WHAT IT'S ABOUT: Emmanuelle is 19, newly married, and traveling from Paris to Bangkok to join her husband and begin the adventure that will be their new life together.
REASON FOR THE FUSS: For starters, she has sex with not one but two men on the flight over. "Emmanuelle" is actually a series of explicit erotic fantasies in which our heroine has lots and lots of sex with lots of different men and women, even her husband. Emmanuelle Arsan's book was published in France in 1967, translated to English in 1971, and then made into a series of softcore porn flicks.
WHAT IT'S ABOUT: A European professor moves to an American suburb, rents a room in a widow's home, marries her and, after the woman's sudden death, cares for her 12-year-old daughter.
REASON FOR THE FUSS: The professor, one Humbert Humbert, is a major perv. He only married the woman so he could be near her 12-year-old offspring. As soon as his wife dies he takes young Dolores, whom he calls Lolita, to a hotel, drugs her and eventually has sex with her. Although recognized as a classic of 20th century literature, Vladimir Nabokov's 1955 novel remains one of the most controversial of all time.
The Happy Hooker
WHAT IT'S ABOUT: A Dutch beauty moves to New York in the '60s, finds work as a secretary, but quickly grows bored with her job and leaves it to find new and exciting ways to earn her keep.
REASON FOR THE FUSS: Born Vera de Vries, the author of this best seller is better known as Xaviera Hollander. In 1968, she quit her desk job at the Dutch consulate and became a $1,000-a-night Manhattan call girl. Three years later she was arrested and forced to leave the country. Her explicit memoir of life as a prostitute—complete with bondage, lesbian sex, pretty much everything—was an instant sensation.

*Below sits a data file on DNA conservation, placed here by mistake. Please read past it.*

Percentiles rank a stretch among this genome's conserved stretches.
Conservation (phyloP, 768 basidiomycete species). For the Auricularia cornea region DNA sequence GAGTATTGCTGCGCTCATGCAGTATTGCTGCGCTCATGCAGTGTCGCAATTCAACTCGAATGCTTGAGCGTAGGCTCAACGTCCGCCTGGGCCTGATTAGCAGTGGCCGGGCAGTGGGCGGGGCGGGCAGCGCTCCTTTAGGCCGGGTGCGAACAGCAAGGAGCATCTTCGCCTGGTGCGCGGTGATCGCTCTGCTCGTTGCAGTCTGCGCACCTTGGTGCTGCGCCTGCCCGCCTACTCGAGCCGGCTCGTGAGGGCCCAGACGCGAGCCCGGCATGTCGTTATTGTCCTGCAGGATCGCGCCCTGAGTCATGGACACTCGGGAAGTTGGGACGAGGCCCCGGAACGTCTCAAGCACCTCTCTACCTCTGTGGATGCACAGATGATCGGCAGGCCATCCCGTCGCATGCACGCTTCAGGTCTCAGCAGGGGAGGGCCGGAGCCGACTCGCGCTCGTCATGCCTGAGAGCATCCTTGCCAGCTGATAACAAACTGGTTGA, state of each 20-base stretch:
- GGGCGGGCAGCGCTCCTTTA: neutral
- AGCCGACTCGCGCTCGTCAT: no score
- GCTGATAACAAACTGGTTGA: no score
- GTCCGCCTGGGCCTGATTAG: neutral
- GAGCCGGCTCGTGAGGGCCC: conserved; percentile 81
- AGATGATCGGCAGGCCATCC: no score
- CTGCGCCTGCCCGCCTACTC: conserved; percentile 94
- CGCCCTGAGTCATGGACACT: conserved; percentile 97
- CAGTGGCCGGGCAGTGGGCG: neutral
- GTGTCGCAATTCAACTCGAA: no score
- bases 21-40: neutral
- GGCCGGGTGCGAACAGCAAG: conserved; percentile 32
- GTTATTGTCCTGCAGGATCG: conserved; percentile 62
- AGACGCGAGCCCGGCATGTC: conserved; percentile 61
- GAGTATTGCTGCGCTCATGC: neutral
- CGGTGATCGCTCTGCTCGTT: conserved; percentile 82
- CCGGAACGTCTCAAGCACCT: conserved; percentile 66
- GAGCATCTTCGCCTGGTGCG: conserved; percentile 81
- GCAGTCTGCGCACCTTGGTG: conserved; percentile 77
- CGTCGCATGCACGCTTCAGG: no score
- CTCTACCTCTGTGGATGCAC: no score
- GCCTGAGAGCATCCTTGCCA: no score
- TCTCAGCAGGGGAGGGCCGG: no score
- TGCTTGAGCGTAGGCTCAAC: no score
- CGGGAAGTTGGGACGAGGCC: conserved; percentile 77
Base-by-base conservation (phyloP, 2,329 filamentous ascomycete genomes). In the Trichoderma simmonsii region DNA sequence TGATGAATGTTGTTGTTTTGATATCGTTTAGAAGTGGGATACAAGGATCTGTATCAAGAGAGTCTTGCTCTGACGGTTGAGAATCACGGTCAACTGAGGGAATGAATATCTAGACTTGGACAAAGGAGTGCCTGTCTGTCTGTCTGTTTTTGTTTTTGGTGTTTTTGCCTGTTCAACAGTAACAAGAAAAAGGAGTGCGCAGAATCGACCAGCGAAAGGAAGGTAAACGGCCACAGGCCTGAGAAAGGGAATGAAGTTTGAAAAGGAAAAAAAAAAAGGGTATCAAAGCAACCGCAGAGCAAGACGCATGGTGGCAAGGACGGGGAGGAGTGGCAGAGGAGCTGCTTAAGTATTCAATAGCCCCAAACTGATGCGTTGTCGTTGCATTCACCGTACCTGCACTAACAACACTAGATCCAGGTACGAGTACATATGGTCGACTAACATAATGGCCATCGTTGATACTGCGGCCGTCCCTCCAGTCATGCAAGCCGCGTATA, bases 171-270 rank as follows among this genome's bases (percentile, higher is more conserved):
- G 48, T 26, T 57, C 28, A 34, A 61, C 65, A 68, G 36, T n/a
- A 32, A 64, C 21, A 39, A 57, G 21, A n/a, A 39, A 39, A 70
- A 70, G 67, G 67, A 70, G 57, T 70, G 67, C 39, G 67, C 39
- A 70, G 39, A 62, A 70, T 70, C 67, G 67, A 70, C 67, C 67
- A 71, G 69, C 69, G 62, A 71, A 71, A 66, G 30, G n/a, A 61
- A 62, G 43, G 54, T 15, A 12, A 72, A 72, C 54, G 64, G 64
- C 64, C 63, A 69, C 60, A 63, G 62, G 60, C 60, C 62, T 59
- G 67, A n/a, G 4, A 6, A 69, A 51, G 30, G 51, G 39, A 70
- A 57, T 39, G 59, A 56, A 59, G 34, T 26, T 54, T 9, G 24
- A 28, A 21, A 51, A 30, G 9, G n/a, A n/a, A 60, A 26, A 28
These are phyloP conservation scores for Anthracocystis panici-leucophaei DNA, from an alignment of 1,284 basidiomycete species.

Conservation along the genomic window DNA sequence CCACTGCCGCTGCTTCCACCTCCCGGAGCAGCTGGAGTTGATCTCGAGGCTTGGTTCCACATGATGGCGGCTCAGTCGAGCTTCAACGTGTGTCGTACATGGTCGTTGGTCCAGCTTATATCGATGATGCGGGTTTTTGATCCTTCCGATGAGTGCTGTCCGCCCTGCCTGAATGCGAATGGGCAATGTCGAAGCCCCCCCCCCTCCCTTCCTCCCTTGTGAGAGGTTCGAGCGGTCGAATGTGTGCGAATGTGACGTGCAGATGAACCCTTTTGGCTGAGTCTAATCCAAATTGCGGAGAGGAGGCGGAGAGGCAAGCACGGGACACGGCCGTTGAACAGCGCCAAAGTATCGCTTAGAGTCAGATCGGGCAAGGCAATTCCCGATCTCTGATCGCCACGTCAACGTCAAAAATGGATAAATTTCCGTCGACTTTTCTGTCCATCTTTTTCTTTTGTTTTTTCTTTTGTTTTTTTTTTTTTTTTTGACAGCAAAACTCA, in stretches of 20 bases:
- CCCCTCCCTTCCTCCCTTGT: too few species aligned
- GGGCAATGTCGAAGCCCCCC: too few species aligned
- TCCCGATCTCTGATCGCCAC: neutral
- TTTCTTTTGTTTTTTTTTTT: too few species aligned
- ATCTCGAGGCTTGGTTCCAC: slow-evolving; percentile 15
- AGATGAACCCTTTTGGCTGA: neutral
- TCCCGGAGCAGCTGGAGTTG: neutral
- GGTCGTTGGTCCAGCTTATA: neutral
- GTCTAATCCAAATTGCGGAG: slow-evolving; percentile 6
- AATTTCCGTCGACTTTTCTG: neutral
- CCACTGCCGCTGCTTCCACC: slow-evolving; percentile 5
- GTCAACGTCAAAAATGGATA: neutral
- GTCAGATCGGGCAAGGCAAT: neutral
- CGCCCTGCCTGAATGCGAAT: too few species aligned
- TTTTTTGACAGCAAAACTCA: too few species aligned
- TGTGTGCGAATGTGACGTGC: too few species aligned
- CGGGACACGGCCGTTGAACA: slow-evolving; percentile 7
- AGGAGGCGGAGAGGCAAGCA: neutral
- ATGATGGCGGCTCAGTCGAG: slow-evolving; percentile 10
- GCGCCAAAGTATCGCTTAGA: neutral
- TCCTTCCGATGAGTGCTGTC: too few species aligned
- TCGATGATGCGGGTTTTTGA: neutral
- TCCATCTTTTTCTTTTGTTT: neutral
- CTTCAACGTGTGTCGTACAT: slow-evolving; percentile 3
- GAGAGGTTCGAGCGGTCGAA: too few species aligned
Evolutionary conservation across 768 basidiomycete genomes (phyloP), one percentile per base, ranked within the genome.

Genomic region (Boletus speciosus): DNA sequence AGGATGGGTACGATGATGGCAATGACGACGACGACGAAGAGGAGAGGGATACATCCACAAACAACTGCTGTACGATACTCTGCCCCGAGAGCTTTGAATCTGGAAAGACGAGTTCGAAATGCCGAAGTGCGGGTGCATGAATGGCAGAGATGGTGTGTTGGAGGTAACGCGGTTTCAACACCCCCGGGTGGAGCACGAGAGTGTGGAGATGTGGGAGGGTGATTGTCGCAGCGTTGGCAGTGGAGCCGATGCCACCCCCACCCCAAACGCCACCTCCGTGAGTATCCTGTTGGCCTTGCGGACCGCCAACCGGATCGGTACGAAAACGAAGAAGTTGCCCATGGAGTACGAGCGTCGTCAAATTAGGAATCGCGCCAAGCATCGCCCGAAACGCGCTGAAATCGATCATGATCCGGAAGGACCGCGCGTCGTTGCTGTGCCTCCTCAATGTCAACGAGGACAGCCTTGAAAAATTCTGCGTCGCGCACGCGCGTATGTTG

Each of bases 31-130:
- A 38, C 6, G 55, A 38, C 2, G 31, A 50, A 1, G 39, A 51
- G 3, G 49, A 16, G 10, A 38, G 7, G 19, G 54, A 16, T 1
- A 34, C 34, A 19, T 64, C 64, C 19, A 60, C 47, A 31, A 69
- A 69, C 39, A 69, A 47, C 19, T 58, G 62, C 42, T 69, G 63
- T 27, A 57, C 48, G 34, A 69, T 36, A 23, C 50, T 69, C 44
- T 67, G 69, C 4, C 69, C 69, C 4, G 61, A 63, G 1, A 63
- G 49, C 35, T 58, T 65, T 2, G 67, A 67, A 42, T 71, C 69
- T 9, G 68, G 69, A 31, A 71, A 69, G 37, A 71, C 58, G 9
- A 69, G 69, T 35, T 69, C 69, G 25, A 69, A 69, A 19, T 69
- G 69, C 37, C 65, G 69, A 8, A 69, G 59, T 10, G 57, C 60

Lady Chatterley’s Lover
WHAT IT'S ABOUT: Constance and Clifford get married. Clifford goes off to the Great War and is wounded, leaving him partially paralyzed from the waist down—and completely impotent.
REASON FOR THE FUSS: D.H. Lawrence wrote the book in 1928, but it wasn't until 1960 that "Chatterley" was published in the U.K. Constance's sexual exploits with men other than her afflicted husband were scandalous enough, but the use of language is what really brought heat to the book. Words like "fuck" and "cunt" were not easily printable in those days. The book landed Penguin, its British publisher, in court under the Obscene Publications Act 1959.
The Sensuous Woman
WHAT IT'S ABOUT: According to the publisher, Joan Garrity's book offers a "step-by-step program that allows every woman to free her body ... and realize her tremendous feminine capacity for giving and receiving pleasure."
REASON FOR THE FUSS: This was 1969, people. A book that devotes an entire chapter to teaching women how to masturbate was bound to cause an uproar. Garrity didn't even publish "The Sensuous Woman" under her real name, choosing the pseudonym "J" instead.
Story of O
WHAT IT'S ABOUT: O is a beautiful young Frenchwoman trying to make her way in the exciting world of fashion photography.